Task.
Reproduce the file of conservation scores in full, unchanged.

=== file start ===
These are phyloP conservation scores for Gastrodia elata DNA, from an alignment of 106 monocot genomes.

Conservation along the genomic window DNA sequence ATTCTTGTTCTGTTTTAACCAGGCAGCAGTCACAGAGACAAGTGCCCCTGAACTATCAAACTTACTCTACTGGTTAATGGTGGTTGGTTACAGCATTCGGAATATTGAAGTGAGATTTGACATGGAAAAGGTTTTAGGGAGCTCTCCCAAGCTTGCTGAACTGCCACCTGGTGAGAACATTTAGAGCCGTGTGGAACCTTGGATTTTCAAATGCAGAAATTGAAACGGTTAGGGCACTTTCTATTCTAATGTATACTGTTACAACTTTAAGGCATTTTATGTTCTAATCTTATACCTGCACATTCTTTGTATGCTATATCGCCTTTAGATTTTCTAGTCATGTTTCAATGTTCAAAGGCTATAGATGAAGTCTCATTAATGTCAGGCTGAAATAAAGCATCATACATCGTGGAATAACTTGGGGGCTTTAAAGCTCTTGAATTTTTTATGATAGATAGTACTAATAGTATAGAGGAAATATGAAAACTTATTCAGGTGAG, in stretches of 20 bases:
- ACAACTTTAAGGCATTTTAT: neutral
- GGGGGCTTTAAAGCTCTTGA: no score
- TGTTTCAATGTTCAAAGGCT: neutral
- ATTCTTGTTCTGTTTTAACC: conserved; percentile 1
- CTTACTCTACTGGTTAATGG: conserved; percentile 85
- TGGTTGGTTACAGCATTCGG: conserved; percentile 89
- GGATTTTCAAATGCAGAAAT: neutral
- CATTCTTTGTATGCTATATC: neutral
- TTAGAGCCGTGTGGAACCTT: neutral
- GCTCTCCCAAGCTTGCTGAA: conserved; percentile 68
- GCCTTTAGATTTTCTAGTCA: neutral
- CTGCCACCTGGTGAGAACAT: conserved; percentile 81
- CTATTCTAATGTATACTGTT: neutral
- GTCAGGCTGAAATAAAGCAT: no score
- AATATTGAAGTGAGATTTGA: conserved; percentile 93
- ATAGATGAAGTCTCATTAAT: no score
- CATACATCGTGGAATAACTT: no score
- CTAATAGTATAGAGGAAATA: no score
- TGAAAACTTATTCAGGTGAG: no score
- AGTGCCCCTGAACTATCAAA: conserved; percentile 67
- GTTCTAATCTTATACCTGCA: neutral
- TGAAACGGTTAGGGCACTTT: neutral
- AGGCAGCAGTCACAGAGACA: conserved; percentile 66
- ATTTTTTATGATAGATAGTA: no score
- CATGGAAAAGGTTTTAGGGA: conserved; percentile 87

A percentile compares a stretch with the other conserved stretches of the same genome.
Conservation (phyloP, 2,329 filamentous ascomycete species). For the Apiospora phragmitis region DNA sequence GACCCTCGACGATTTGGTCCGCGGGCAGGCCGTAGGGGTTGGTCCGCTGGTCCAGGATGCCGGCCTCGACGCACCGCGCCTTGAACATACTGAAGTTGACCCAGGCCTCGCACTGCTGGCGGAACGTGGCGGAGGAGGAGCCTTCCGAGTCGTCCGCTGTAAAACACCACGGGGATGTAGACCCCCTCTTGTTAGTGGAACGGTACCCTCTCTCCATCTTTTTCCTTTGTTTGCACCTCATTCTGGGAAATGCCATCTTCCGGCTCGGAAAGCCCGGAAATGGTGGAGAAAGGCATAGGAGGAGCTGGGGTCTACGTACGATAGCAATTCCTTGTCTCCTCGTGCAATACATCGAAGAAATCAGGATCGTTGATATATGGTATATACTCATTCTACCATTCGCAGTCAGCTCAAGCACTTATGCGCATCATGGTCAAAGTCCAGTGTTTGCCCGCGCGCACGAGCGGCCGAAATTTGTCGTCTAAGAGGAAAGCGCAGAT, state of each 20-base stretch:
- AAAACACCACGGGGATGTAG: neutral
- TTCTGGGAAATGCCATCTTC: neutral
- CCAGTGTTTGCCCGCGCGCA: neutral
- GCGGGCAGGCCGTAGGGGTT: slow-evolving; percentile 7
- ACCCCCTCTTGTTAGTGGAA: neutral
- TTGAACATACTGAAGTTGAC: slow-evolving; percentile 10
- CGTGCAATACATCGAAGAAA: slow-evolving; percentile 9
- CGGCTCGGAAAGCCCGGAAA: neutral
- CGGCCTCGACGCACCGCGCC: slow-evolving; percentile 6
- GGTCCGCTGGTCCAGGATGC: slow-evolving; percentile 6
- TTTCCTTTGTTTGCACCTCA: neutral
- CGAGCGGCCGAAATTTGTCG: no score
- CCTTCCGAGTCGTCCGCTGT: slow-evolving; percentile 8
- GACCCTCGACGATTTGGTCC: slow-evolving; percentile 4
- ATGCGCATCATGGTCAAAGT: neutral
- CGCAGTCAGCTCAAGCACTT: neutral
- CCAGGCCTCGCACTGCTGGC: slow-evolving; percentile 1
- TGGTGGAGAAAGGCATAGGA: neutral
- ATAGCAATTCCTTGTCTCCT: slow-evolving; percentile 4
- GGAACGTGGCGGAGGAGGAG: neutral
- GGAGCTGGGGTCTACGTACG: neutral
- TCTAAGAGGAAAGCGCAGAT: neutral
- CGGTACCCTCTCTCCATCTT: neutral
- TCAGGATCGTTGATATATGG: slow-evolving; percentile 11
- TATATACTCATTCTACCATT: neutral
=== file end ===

These are phyloP conservation scores for Gastrodia elata DNA, from an alignment of 106 monocot genomes.

Conservation along the genomic window DNA sequence ATTCTTGTTCTGTTTTAACCAGGCAGCAGTCACAGAGACAAGTGCCCCTGAACTATCAAACTTACTCTACTGGTTAATGGTGGTTGGTTACAGCATTCGGAATATTGAAGTGAGATTTGACATGGAAAAGGTTTTAGGGAGCTCTCCCAAGCTTGCTGAACTGCCACCTGGTGAGAACATTTAGAGCCGTGTGGAACCTTGGATTTTCAAATGCAGAAATTGAAACGGTTAGGGCACTTTCTATTCTAATGTATACTGTTACAACTTTAAGGCATTTTATGTTCTAATCTTATACCTGCACATTCTTTGTATGCTATATCGCCTTTAGATTTTCTAGTCATGTTTCAATGTTCAAAGGCTATAGATGAAGTCTCATTAATGTCAGGCTGAAATAAAGCATCATACATCGTGGAATAACTTGGGGGCTTTAAAGCTCTTGAATTTTTTATGATAGATAGTACTAATAGTATAGAGGAAATATGAAAACTTATTCAGGTGAG, in stretches of 20 bases:
- ACAACTTTAAGGCATTTTAT: neutral
- GGGGGCTTTAAAGCTCTTGA: no score
- TGTTTCAATGTTCAAAGGCT: neutral
- ATTCTTGTTCTGTTTTAACC: conserved; percentile 1
- CTTACTCTACTGGTTAATGG: conserved; percentile 85
- TGGTTGGTTACAGCATTCGG: conserved; percentile 89
- GGATTTTCAAATGCAGAAAT: neutral
- CATTCTTTGTATGCTATATC: neutral
- TTAGAGCCGTGTGGAACCTT: neutral
- GCTCTCCCAAGCTTGCTGAA: conserved; percentile 68
- GCCTTTAGATTTTCTAGTCA: neutral
- CTGCCACCTGGTGAGAACAT: conserved; percentile 81
- CTATTCTAATGTATACTGTT: neutral
- GTCAGGCTGAAATAAAGCAT: no score
- AATATTGAAGTGAGATTTGA: conserved; percentile 93
- ATAGATGAAGTCTCATTAAT: no score
- CATACATCGTGGAATAACTT: no score
- CTAATAGTATAGAGGAAATA: no score
- TGAAAACTTATTCAGGTGAG: no score
- AGTGCCCCTGAACTATCAAA: conserved; percentile 67
- GTTCTAATCTTATACCTGCA: neutral
- TGAAACGGTTAGGGCACTTT: neutral
- AGGCAGCAGTCACAGAGACA: conserved; percentile 66
- ATTTTTTATGATAGATAGTA: no score
- CATGGAAAAGGTTTTAGGGA: conserved; percentile 87

A percentile compares a stretch with the other conserved stretches of the same genome.
Conservation (phyloP, 2,329 filamentous ascomycete species). For the Apiospora phragmitis region DNA sequence GACCCTCGACGATTTGGTCCGCGGGCAGGCCGTAGGGGTTGGTCCGCTGGTCCAGGATGCCGGCCTCGACGCACCGCGCCTTGAACATACTGAAGTTGACCCAGGCCTCGCACTGCTGGCGGAACGTGGCGGAGGAGGAGCCTTCCGAGTCGTCCGCTGTAAAACACCACGGGGATGTAGACCCCCTCTTGTTAGTGGAACGGTACCCTCTCTCCATCTTTTTCCTTTGTTTGCACCTCATTCTGGGAAATGCCATCTTCCGGCTCGGAAAGCCCGGAAATGGTGGAGAAAGGCATAGGAGGAGCTGGGGTCTACGTACGATAGCAATTCCTTGTCTCCTCGTGCAATACATCGAAGAAATCAGGATCGTTGATATATGGTATATACTCATTCTACCATTCGCAGTCAGCTCAAGCACTTATGCGCATCATGGTCAAAGTCCAGTGTTTGCCCGCGCGCACGAGCGGCCGAAATTTGTCGTCTAAGAGGAAAGCGCAGAT, state of each 20-base stretch:
- AAAACACCACGGGGATGTAG: neutral
- TTCTGGGAAATGCCATCTTC: neutral
- CCAGTGTTTGCCCGCGCGCA: neutral
- GCGGGCAGGCCGTAGGGGTT: slow-evolving; percentile 7
- ACCCCCTCTTGTTAGTGGAA: neutral
- TTGAACATACTGAAGTTGAC: slow-evolving; percentile 10
- CGTGCAATACATCGAAGAAA: slow-evolving; percentile 9
- CGGCTCGGAAAGCCCGGAAA: neutral
- CGGCCTCGACGCACCGCGCC: slow-evolving; percentile 6
- GGTCCGCTGGTCCAGGATGC: slow-evolving; percentile 6
- TTTCCTTTGTTTGCACCTCA: neutral
- CGAGCGGCCGAAATTTGTCG: no score
- CCTTCCGAGTCGTCCGCTGT: slow-evolving; percentile 8
- GACCCTCGACGATTTGGTCC: slow-evolving; percentile 4
- ATGCGCATCATGGTCAAAGT: neutral
- CGCAGTCAGCTCAAGCACTT: neutral
- CCAGGCCTCGCACTGCTGGC: slow-evolving; percentile 1
- TGGTGGAGAAAGGCATAGGA: neutral
- ATAGCAATTCCTTGTCTCCT: slow-evolving; percentile 4
- GGAACGTGGCGGAGGAGGAG: neutral
- GGAGCTGGGGTCTACGTACG: neutral
- TCTAAGAGGAAAGCGCAGAT: neutral
- CGGTACCCTCTCTCCATCTT: neutral
- TCAGGATCGTTGATATATGG: slow-evolving; percentile 11
- TATATACTCATTCTACCATT: neutral